Bridge to somewhere

BRIDGE TO SOMEWHERE…. The good news is, the McCain campaign is now starting to tell the public about Sarah Palin’s accomplishments in Alaska. The bad news is, the principal example of Palin’s strength as a leader is a blatant falsehood.

On a couple of the Sunday morning shows, John McCain and his chief surrogates touted Palin’s opposition to the now-infamous “bridge to nowhere,” a $398 million bridge to connect the town of Ketchikan to an island with 50 residents. To McCain and his supporters, Palin’s firm stand against the congressional earmark is compelling evidence of her courage and conviction.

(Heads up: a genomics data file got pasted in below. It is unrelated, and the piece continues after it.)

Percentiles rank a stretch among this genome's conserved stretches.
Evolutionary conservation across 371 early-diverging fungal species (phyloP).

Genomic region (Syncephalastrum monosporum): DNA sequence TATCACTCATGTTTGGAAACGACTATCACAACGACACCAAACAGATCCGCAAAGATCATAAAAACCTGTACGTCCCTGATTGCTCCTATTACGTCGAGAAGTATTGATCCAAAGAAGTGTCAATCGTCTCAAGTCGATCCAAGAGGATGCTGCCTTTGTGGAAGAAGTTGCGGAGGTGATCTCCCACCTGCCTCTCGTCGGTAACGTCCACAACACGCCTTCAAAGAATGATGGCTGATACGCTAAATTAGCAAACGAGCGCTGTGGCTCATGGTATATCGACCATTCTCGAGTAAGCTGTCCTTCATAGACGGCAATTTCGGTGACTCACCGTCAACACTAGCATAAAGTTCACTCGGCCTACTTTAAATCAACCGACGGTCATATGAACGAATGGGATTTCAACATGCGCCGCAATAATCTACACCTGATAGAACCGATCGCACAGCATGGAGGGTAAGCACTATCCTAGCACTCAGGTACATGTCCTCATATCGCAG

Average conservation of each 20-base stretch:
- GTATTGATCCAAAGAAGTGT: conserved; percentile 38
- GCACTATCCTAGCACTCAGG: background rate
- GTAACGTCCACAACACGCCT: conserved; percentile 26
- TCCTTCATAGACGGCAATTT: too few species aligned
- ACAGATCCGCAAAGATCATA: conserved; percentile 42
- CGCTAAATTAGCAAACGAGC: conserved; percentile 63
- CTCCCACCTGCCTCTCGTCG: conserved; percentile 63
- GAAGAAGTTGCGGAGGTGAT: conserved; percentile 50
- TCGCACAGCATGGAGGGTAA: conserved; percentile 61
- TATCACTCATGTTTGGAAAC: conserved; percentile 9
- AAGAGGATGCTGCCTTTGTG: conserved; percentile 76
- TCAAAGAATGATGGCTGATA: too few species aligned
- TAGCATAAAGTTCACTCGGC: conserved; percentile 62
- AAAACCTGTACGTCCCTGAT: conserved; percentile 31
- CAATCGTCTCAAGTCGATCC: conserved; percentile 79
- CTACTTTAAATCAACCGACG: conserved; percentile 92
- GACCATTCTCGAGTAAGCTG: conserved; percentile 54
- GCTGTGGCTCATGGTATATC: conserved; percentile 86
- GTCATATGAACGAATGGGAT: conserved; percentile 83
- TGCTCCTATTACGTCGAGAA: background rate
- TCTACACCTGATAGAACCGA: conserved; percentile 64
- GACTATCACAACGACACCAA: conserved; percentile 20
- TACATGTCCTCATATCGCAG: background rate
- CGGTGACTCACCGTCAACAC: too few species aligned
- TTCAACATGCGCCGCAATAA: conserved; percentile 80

But what McCain and his cohorts are claiming is simply untrue. Palin supported the funding for the project, and kept the federal funds after the bridge deal fell through. Indeed, she ran for governor on a “build-the-bridge platform,” and ended up directing federal funds to other wasteful pork projects, for fear of having to return unused tax dollars funds to the federal government.

This isn’t an example the McCain campaign should be bragging about; it’s an example the campaign should find embarrassing.

It does, however, lead to another question. McCain and other Republicans are boasting that Palin opposed the bridge. They’re wrong. So, is the McCain campaign a) completely ignorant about Palin’s actual record on this key issue; or b) simply trying to con the public?

Under the circumstances, it may be either. Making matters worse, I suppose it could be both.

If the single best example of Palin’s leadership in office is bogus, what, pray tell, is the McCain campaign’s Plan B?